No 10 willing to break international law to protect British steel, Boris Johnson suggests

·2 min read
Boris Johnson and his wife Carrie attend the first day of the G7 summit near Garmisch-Partenkirchen, in Germany, on Sunday - Sean Gallup//Getty Images
Boris Johnson and his wife Carrie attend the first day of the G7 summit near Garmisch-Partenkirchen, in Germany, on Sunday - Sean Gallup//Getty Images

Boris Johnson has suggested he is willing to break international law to protect the British steel industry after his ethics adviser resigned over the issue and said it would amount to a “deliberate” breach of the ministerial code.

The Prime Minister on Sunday said it was reasonable for UK steel to enjoy the “same protections” as European equivalents even if it breaches trade obligations.

He is expected to announce that existing tariffs on Chinese steel will be maintained and new barriers extended to imports from other countries in what could amount to a breach of the UK’s obligations to the World Trade Organisation.

Mr Johnson’s official spokesman said no final decisions had been taken and the Government was trying to “balance our international obligations and the national interest”.

Ministers are concerned that a global glut of steel has made its price “artificially low”, threatening the viability of UK producers.

Steel industry ‘going through a difficult time’

Lord Geidt, Mr Johnson’s ethics adviser, resigned earlier this month over Mr Johnson’s “openness” to breaking international law, which he viewed as a “deliberate and purposeful” breach of the ministerial code.

Last June, the Trade Remedies Authority (TRA) recommended that the UK cut its tariffs on foreign steel in half because there was no “legal basis” for extending them.

Asked about reports that he was prepared to break WTO rules by imposing sweeping new steel tariffs, Mr Johnson told reporters at the G7 summit in Germany that the UK’s steel industry had been “going through a difficult time” because of rising energy prices.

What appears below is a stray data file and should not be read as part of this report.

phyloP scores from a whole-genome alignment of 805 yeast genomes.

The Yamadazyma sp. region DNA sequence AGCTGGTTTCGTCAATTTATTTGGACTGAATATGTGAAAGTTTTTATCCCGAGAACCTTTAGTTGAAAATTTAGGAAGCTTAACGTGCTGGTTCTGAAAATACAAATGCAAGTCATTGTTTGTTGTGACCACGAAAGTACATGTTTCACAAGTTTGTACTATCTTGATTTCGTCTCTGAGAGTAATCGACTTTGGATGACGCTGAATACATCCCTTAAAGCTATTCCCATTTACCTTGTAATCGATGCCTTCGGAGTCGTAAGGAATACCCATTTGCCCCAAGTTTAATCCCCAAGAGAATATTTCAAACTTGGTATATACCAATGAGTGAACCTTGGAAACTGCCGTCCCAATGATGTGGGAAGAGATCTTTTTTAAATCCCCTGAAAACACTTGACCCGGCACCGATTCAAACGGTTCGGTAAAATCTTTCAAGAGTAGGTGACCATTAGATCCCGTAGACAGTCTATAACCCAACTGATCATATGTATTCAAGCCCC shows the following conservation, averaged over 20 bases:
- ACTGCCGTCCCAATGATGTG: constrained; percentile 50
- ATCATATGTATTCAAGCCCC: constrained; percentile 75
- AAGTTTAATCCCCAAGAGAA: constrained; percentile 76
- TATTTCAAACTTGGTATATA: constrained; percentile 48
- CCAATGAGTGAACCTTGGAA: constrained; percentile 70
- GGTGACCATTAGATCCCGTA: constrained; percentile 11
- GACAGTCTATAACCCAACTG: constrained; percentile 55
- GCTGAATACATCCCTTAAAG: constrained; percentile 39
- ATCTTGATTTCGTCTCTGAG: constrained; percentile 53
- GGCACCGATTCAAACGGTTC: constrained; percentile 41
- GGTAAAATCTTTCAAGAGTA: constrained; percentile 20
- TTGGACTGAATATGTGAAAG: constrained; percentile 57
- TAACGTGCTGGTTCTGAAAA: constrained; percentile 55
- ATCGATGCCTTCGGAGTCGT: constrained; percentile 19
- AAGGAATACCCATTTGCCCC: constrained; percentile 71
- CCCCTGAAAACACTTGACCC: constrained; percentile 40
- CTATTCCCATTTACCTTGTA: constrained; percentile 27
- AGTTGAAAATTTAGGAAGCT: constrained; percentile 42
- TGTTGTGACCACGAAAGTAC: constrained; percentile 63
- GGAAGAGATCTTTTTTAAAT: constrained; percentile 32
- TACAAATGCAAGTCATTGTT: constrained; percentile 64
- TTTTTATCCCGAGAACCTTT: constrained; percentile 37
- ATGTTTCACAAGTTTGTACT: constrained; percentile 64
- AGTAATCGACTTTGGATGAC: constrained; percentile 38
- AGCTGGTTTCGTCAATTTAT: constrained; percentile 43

“We have a system in the UK where we don’t privilege our industry in the way that some other countries do,” he said. "They pay a very high price for energy, we need to fix that.

“We need British steel to be provided with much cheaper energy and cheap electricity for its blast furnaces. But until we can fix that, I think it is reasonable for UK steel to have the same protections that other European, absolutely every other European steel economy does.”

Labour would back continuation of tariffs

Mr Johnson said his ultimate aim would be to “take off those tariffs” and find “another solution”, but added: “The difficulty is, is that possible to do while staying within our WTO, our World Trade Organisation obligations? That’s the problem. But these are tough choices that you have to make.”

Brandon Lewis, the Northern Ireland Secretary, said ministers would aim to “work within international law”.

David Lammy, the shadow foreign secretary, said Labour would support the continuation of tariffs.

“We would support him, steel workers support him, the unions support him, industry supports him. Labour does support him,” he said.